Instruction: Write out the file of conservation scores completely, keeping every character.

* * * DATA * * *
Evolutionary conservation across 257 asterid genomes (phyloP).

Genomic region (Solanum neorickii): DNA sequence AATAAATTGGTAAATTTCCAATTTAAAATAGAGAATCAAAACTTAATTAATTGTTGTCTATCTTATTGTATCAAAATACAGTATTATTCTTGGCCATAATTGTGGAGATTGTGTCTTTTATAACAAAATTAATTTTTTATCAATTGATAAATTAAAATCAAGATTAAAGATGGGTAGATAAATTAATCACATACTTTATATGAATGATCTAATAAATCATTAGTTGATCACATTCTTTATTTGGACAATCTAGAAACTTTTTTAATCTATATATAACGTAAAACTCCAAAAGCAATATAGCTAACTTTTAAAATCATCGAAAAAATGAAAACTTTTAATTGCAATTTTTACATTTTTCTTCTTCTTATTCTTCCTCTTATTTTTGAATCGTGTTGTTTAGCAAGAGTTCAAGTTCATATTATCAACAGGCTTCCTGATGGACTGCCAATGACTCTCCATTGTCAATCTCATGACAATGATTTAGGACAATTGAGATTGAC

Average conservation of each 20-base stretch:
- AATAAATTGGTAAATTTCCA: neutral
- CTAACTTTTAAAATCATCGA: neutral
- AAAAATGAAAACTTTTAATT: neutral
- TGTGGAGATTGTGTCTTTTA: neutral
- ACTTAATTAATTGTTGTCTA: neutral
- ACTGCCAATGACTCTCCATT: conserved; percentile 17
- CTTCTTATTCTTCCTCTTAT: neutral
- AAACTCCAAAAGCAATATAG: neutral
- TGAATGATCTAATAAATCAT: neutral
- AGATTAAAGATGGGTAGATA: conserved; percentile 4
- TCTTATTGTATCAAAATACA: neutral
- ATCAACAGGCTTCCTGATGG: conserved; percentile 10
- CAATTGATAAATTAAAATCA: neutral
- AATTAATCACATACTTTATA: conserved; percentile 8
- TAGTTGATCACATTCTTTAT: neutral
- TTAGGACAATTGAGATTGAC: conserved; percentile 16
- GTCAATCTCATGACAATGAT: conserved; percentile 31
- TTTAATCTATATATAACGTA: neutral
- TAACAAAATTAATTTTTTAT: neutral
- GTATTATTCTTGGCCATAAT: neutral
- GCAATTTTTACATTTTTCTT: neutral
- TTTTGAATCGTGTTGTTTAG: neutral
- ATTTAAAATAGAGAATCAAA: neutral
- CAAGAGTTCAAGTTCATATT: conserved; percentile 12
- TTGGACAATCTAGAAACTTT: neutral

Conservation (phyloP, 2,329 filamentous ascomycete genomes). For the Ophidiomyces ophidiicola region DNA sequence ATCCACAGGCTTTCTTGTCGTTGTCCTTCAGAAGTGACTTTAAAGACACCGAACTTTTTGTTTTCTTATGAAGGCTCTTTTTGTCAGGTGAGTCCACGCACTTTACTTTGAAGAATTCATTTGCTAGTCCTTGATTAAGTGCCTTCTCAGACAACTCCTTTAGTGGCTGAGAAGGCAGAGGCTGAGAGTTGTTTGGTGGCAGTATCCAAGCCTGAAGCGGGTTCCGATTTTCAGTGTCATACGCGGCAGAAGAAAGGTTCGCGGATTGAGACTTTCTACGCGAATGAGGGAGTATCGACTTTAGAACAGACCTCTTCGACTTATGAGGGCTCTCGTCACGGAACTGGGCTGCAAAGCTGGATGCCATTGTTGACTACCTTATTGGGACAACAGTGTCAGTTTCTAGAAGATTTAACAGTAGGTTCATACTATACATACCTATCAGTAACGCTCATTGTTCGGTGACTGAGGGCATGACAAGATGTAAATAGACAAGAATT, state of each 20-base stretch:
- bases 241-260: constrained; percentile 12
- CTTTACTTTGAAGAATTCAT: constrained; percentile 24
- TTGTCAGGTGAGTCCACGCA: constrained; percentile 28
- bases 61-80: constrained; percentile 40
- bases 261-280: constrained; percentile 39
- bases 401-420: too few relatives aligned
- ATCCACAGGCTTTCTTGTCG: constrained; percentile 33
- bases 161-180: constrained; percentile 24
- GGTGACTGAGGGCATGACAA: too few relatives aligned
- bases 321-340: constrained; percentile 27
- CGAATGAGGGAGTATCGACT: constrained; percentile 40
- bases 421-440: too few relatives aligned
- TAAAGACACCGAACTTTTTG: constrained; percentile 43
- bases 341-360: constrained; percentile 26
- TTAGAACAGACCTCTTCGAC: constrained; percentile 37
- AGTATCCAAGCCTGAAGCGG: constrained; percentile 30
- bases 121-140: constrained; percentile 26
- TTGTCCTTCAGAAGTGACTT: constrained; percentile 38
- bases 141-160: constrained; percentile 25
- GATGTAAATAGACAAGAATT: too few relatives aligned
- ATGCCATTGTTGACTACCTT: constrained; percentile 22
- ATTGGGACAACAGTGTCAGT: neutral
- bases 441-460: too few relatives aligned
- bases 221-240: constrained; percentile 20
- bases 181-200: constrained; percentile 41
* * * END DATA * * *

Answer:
Evolutionary conservation across 257 asterid genomes (phyloP).

Genomic region (Solanum neorickii): DNA sequence AATAAATTGGTAAATTTCCAATTTAAAATAGAGAATCAAAACTTAATTAATTGTTGTCTATCTTATTGTATCAAAATACAGTATTATTCTTGGCCATAATTGTGGAGATTGTGTCTTTTATAACAAAATTAATTTTTTATCAATTGATAAATTAAAATCAAGATTAAAGATGGGTAGATAAATTAATCACATACTTTATATGAATGATCTAATAAATCATTAGTTGATCACATTCTTTATTTGGACAATCTAGAAACTTTTTTAATCTATATATAACGTAAAACTCCAAAAGCAATATAGCTAACTTTTAAAATCATCGAAAAAATGAAAACTTTTAATTGCAATTTTTACATTTTTCTTCTTCTTATTCTTCCTCTTATTTTTGAATCGTGTTGTTTAGCAAGAGTTCAAGTTCATATTATCAACAGGCTTCCTGATGGACTGCCAATGACTCTCCATTGTCAATCTCATGACAATGATTTAGGACAATTGAGATTGAC

Average conservation of each 20-base stretch:
- AATAAATTGGTAAATTTCCA: neutral
- CTAACTTTTAAAATCATCGA: neutral
- AAAAATGAAAACTTTTAATT: neutral
- TGTGGAGATTGTGTCTTTTA: neutral
- ACTTAATTAATTGTTGTCTA: neutral
- ACTGCCAATGACTCTCCATT: conserved; percentile 17
- CTTCTTATTCTTCCTCTTAT: neutral
- AAACTCCAAAAGCAATATAG: neutral
- TGAATGATCTAATAAATCAT: neutral
- AGATTAAAGATGGGTAGATA: conserved; percentile 4
- TCTTATTGTATCAAAATACA: neutral
- ATCAACAGGCTTCCTGATGG: conserved; percentile 10
- CAATTGATAAATTAAAATCA: neutral
- AATTAATCACATACTTTATA: conserved; percentile 8
- TAGTTGATCACATTCTTTAT: neutral
- TTAGGACAATTGAGATTGAC: conserved; percentile 16
- GTCAATCTCATGACAATGAT: conserved; percentile 31
- TTTAATCTATATATAACGTA: neutral
- TAACAAAATTAATTTTTTAT: neutral
- GTATTATTCTTGGCCATAAT: neutral
- GCAATTTTTACATTTTTCTT: neutral
- TTTTGAATCGTGTTGTTTAG: neutral
- ATTTAAAATAGAGAATCAAA: neutral
- CAAGAGTTCAAGTTCATATT: conserved; percentile 12
- TTGGACAATCTAGAAACTTT: neutral

Conservation (phyloP, 2,329 filamentous ascomycete genomes). For the Ophidiomyces ophidiicola region DNA sequence ATCCACAGGCTTTCTTGTCGTTGTCCTTCAGAAGTGACTTTAAAGACACCGAACTTTTTGTTTTCTTATGAAGGCTCTTTTTGTCAGGTGAGTCCACGCACTTTACTTTGAAGAATTCATTTGCTAGTCCTTGATTAAGTGCCTTCTCAGACAACTCCTTTAGTGGCTGAGAAGGCAGAGGCTGAGAGTTGTTTGGTGGCAGTATCCAAGCCTGAAGCGGGTTCCGATTTTCAGTGTCATACGCGGCAGAAGAAAGGTTCGCGGATTGAGACTTTCTACGCGAATGAGGGAGTATCGACTTTAGAACAGACCTCTTCGACTTATGAGGGCTCTCGTCACGGAACTGGGCTGCAAAGCTGGATGCCATTGTTGACTACCTTATTGGGACAACAGTGTCAGTTTCTAGAAGATTTAACAGTAGGTTCATACTATACATACCTATCAGTAACGCTCATTGTTCGGTGACTGAGGGCATGACAAGATGTAAATAGACAAGAATT, state of each 20-base stretch:
- bases 241-260: constrained; percentile 12
- CTTTACTTTGAAGAATTCAT: constrained; percentile 24
- TTGTCAGGTGAGTCCACGCA: constrained; percentile 28
- bases 61-80: constrained; percentile 40
- bases 261-280: constrained; percentile 39
- bases 401-420: too few relatives aligned
- ATCCACAGGCTTTCTTGTCG: constrained; percentile 33
- bases 161-180: constrained; percentile 24
- GGTGACTGAGGGCATGACAA: too few relatives aligned
- bases 321-340: constrained; percentile 27
- CGAATGAGGGAGTATCGACT: constrained; percentile 40
- bases 421-440: too few relatives aligned
- TAAAGACACCGAACTTTTTG: constrained; percentile 43
- bases 341-360: constrained; percentile 26
- TTAGAACAGACCTCTTCGAC: constrained; percentile 37
- AGTATCCAAGCCTGAAGCGG: constrained; percentile 30
- bases 121-140: constrained; percentile 26
- TTGTCCTTCAGAAGTGACTT: constrained; percentile 38
- bases 141-160: constrained; percentile 25
- GATGTAAATAGACAAGAATT: too few relatives aligned
- ATGCCATTGTTGACTACCTT: constrained; percentile 22
- ATTGGGACAACAGTGTCAGT: neutral
- bases 441-460: too few relatives aligned
- bases 221-240: constrained; percentile 20
- bases 181-200: constrained; percentile 41